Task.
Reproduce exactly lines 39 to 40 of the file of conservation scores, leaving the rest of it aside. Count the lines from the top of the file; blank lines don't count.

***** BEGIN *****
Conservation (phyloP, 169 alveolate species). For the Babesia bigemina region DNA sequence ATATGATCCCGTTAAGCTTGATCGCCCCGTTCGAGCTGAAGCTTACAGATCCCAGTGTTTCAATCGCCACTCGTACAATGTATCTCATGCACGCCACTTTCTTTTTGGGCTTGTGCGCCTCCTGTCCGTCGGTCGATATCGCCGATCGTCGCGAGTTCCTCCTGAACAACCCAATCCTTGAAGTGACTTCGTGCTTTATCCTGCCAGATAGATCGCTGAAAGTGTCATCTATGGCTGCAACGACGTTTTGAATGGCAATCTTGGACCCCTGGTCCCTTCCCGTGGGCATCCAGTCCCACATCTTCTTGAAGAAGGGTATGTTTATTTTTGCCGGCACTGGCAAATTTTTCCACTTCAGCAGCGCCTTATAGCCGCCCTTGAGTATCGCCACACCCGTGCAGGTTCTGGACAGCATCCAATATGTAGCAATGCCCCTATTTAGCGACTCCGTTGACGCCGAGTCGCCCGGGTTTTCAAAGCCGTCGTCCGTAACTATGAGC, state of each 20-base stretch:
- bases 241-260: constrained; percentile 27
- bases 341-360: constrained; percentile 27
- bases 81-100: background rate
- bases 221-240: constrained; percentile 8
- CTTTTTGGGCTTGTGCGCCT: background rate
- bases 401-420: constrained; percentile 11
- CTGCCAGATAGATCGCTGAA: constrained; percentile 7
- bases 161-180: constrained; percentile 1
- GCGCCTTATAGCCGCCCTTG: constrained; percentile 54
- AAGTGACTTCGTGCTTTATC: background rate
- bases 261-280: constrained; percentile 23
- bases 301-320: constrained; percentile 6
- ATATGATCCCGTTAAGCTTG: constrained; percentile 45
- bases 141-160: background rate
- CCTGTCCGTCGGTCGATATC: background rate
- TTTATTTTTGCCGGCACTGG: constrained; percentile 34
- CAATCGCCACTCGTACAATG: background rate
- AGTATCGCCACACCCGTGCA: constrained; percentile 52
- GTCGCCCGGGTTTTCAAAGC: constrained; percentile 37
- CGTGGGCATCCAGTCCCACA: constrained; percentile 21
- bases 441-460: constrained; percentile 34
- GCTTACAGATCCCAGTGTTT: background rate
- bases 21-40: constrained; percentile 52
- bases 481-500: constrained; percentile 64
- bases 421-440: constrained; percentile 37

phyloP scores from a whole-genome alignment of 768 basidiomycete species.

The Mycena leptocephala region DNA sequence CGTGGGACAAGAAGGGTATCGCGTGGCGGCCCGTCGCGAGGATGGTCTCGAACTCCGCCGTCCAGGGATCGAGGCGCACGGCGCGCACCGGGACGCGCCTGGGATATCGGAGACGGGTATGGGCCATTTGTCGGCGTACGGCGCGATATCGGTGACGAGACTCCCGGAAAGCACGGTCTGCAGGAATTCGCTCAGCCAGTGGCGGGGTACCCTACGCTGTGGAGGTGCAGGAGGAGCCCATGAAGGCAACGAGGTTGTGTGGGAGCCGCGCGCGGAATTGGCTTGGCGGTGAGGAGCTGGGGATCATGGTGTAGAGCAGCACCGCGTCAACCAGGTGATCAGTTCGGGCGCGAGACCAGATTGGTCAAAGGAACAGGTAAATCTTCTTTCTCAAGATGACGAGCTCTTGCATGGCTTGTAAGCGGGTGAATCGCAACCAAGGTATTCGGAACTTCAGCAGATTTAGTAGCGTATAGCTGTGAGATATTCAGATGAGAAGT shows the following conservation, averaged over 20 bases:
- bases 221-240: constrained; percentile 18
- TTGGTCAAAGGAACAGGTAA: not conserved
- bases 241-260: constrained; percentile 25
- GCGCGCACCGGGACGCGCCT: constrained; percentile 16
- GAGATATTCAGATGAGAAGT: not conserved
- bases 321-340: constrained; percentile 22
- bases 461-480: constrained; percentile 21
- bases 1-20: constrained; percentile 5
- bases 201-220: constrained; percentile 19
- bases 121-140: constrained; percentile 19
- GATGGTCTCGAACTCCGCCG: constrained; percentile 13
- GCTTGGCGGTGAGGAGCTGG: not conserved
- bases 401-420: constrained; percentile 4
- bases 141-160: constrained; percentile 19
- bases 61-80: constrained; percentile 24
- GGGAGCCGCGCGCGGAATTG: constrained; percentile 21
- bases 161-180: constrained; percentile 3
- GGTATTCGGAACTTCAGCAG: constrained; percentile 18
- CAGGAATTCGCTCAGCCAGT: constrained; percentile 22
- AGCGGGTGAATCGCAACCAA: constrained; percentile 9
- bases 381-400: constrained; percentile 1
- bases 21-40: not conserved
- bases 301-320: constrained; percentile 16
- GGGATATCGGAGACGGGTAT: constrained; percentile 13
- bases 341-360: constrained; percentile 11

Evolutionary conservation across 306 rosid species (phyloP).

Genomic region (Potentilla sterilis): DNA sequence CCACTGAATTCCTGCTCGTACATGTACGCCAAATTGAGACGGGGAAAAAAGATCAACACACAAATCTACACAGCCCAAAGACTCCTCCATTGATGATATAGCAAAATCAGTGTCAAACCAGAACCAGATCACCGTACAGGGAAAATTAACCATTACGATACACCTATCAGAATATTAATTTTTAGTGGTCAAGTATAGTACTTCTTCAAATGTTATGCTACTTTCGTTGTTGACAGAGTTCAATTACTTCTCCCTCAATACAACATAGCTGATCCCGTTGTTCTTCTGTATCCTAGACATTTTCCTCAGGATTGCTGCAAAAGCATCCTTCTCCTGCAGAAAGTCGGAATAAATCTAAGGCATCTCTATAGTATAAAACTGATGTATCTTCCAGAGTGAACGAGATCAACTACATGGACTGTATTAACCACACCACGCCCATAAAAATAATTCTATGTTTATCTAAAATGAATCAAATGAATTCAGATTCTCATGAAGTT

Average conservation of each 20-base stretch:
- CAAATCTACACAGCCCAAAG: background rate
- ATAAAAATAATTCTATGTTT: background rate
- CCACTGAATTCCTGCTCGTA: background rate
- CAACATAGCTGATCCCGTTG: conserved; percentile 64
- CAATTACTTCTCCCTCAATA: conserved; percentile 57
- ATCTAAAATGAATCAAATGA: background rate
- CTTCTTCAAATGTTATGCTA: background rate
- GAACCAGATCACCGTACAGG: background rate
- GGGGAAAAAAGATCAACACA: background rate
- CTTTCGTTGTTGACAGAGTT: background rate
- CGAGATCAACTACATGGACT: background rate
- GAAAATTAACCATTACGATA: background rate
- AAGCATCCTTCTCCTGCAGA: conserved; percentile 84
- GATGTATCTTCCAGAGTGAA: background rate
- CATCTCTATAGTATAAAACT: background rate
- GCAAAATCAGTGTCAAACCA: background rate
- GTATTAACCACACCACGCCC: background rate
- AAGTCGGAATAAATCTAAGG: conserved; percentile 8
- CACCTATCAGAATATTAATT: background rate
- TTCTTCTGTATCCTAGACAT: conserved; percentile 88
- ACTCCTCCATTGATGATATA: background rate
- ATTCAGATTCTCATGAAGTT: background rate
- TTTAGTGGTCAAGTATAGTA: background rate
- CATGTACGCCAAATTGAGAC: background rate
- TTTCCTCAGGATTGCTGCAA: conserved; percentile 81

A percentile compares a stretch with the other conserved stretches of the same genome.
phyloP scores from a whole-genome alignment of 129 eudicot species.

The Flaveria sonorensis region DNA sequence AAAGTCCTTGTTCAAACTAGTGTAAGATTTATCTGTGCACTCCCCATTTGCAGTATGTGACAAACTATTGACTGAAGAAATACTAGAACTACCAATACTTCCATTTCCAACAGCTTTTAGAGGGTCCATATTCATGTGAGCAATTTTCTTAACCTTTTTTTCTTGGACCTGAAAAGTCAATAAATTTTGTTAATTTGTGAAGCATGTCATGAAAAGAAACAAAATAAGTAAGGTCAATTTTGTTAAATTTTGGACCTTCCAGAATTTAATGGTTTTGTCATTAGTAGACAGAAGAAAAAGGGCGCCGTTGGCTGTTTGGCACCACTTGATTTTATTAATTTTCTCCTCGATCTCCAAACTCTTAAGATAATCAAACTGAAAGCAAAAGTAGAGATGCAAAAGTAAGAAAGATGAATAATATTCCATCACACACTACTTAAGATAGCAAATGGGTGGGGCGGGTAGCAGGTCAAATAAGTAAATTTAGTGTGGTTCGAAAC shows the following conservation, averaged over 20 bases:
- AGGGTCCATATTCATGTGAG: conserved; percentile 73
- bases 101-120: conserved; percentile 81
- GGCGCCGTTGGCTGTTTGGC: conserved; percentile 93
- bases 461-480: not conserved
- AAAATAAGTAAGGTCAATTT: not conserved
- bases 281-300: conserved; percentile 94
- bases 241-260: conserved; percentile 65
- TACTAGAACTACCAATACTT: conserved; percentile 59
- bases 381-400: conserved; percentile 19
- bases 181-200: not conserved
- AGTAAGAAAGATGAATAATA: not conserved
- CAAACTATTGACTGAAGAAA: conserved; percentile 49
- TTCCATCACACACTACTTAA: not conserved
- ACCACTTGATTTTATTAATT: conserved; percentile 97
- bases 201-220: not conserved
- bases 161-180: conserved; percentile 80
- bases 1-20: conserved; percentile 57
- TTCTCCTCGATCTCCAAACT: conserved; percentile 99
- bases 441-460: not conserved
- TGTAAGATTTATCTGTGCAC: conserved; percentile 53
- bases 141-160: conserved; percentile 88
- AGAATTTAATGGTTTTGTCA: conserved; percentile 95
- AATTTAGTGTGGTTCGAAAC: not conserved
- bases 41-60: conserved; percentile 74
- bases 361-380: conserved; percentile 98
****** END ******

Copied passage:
- GATGGTCTCGAACTCCGCCG: constrained; percentile 13
- GCTTGGCGGTGAGGAGCTGG: not conserved